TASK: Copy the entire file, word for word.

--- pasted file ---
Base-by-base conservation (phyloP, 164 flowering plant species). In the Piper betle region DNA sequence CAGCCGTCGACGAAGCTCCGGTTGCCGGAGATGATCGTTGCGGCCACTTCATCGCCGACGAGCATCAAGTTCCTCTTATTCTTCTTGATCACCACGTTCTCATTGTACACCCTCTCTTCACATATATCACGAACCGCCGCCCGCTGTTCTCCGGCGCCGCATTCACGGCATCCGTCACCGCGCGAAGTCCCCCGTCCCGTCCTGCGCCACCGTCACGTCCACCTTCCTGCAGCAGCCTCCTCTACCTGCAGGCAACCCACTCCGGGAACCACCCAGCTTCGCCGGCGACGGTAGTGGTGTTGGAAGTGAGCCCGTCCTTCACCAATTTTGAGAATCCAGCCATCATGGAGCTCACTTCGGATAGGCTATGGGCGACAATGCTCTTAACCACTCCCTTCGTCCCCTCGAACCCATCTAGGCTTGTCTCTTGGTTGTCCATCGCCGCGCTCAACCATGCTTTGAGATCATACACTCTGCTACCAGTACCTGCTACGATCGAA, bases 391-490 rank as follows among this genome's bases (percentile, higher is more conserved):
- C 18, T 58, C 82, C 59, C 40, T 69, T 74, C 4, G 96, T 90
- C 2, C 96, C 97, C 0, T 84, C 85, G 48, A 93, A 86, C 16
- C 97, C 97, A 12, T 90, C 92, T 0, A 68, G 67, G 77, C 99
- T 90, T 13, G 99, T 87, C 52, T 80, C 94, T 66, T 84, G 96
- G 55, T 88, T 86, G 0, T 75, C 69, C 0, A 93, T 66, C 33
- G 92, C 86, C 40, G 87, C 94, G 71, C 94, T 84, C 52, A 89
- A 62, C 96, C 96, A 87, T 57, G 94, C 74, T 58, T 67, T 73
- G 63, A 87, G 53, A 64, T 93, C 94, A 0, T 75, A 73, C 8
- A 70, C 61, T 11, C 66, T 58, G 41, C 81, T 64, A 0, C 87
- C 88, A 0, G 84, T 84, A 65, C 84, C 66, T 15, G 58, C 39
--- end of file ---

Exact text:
Base-by-base conservation (phyloP, 164 flowering plant species). In the Piper betle region DNA sequence CAGCCGTCGACGAAGCTCCGGTTGCCGGAGATGATCGTTGCGGCCACTTCATCGCCGACGAGCATCAAGTTCCTCTTATTCTTCTTGATCACCACGTTCTCATTGTACACCCTCTCTTCACATATATCACGAACCGCCGCCCGCTGTTCTCCGGCGCCGCATTCACGGCATCCGTCACCGCGCGAAGTCCCCCGTCCCGTCCTGCGCCACCGTCACGTCCACCTTCCTGCAGCAGCCTCCTCTACCTGCAGGCAACCCACTCCGGGAACCACCCAGCTTCGCCGGCGACGGTAGTGGTGTTGGAAGTGAGCCCGTCCTTCACCAATTTTGAGAATCCAGCCATCATGGAGCTCACTTCGGATAGGCTATGGGCGACAATGCTCTTAACCACTCCCTTCGTCCCCTCGAACCCATCTAGGCTTGTCTCTTGGTTGTCCATCGCCGCGCTCAACCATGCTTTGAGATCATACACTCTGCTACCAGTACCTGCTACGATCGAA, bases 391-490 rank as follows among this genome's bases (percentile, higher is more conserved):
- C 18, T 58, C 82, C 59, C 40, T 69, T 74, C 4, G 96, T 90
- C 2, C 96, C 97, C 0, T 84, C 85, G 48, A 93, A 86, C 16
- C 97, C 97, A 12, T 90, C 92, T 0, A 68, G 67, G 77, C 99
- T 90, T 13, G 99, T 87, C 52, T 80, C 94, T 66, T 84, G 96
- G 55, T 88, T 86, G 0, T 75, C 69, C 0, A 93, T 66, C 33
- G 92, C 86, C 40, G 87, C 94, G 71, C 94, T 84, C 52, A 89
- A 62, C 96, C 96, A 87, T 57, G 94, C 74, T 58, T 67, T 73
- G 63, A 87, G 53, A 64, T 93, C 94, A 0, T 75, A 73, C 8
- A 70, C 61, T 11, C 66, T 58, G 41, C 81, T 64, A 0, C 87
- C 88, A 0, G 84, T 84, A 65, C 84, C 66, T 15, G 58, C 39